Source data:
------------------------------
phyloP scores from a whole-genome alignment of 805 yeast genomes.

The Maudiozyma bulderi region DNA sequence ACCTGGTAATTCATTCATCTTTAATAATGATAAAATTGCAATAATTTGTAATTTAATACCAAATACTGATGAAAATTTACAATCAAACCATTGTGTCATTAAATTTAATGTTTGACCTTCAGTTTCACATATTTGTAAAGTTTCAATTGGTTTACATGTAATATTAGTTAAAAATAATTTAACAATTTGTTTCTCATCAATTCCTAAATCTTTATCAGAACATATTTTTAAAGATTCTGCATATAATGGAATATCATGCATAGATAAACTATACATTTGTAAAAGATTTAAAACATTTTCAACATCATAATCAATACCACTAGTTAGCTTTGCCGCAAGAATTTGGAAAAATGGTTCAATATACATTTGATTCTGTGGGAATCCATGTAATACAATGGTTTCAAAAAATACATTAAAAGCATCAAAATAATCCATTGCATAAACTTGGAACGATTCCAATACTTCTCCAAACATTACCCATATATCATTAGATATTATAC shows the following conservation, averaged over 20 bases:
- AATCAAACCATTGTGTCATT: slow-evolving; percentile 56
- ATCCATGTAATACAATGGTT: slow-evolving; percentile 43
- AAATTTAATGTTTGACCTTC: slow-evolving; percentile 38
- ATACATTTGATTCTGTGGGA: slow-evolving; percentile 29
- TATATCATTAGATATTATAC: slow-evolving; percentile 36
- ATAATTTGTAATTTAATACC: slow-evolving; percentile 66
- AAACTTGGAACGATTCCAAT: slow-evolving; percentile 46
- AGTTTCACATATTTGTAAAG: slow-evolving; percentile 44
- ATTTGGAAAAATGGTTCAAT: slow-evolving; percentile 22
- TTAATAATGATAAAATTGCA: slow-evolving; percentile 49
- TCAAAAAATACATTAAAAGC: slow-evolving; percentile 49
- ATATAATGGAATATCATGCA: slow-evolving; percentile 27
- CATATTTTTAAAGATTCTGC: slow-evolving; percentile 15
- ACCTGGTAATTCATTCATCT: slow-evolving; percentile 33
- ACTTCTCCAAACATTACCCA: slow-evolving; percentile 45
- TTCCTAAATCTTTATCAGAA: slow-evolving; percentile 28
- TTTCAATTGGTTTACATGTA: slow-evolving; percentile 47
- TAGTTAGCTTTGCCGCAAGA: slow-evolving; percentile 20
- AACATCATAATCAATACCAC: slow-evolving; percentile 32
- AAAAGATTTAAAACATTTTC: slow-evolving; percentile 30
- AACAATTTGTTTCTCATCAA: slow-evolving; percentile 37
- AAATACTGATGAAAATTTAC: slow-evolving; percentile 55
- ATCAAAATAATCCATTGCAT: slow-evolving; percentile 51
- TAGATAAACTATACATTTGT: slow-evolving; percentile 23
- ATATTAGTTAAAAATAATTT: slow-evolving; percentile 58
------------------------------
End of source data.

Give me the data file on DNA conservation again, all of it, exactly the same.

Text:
phyloP scores from a whole-genome alignment of 805 yeast genomes.

The Maudiozyma bulderi region DNA sequence ACCTGGTAATTCATTCATCTTTAATAATGATAAAATTGCAATAATTTGTAATTTAATACCAAATACTGATGAAAATTTACAATCAAACCATTGTGTCATTAAATTTAATGTTTGACCTTCAGTTTCACATATTTGTAAAGTTTCAATTGGTTTACATGTAATATTAGTTAAAAATAATTTAACAATTTGTTTCTCATCAATTCCTAAATCTTTATCAGAACATATTTTTAAAGATTCTGCATATAATGGAATATCATGCATAGATAAACTATACATTTGTAAAAGATTTAAAACATTTTCAACATCATAATCAATACCACTAGTTAGCTTTGCCGCAAGAATTTGGAAAAATGGTTCAATATACATTTGATTCTGTGGGAATCCATGTAATACAATGGTTTCAAAAAATACATTAAAAGCATCAAAATAATCCATTGCATAAACTTGGAACGATTCCAATACTTCTCCAAACATTACCCATATATCATTAGATATTATAC shows the following conservation, averaged over 20 bases:
- AATCAAACCATTGTGTCATT: slow-evolving; percentile 56
- ATCCATGTAATACAATGGTT: slow-evolving; percentile 43
- AAATTTAATGTTTGACCTTC: slow-evolving; percentile 38
- ATACATTTGATTCTGTGGGA: slow-evolving; percentile 29
- TATATCATTAGATATTATAC: slow-evolving; percentile 36
- ATAATTTGTAATTTAATACC: slow-evolving; percentile 66
- AAACTTGGAACGATTCCAAT: slow-evolving; percentile 46
- AGTTTCACATATTTGTAAAG: slow-evolving; percentile 44
- ATTTGGAAAAATGGTTCAAT: slow-evolving; percentile 22
- TTAATAATGATAAAATTGCA: slow-evolving; percentile 49
- TCAAAAAATACATTAAAAGC: slow-evolving; percentile 49
- ATATAATGGAATATCATGCA: slow-evolving; percentile 27
- CATATTTTTAAAGATTCTGC: slow-evolving; percentile 15
- ACCTGGTAATTCATTCATCT: slow-evolving; percentile 33
- ACTTCTCCAAACATTACCCA: slow-evolving; percentile 45
- TTCCTAAATCTTTATCAGAA: slow-evolving; percentile 28
- TTTCAATTGGTTTACATGTA: slow-evolving; percentile 47
- TAGTTAGCTTTGCCGCAAGA: slow-evolving; percentile 20
- AACATCATAATCAATACCAC: slow-evolving; percentile 32
- AAAAGATTTAAAACATTTTC: slow-evolving; percentile 30
- AACAATTTGTTTCTCATCAA: slow-evolving; percentile 37
- AAATACTGATGAAAATTTAC: slow-evolving; percentile 55
- ATCAAAATAATCCATTGCAT: slow-evolving; percentile 51
- TAGATAAACTATACATTTGT: slow-evolving; percentile 23
- ATATTAGTTAAAAATAATTT: slow-evolving; percentile 58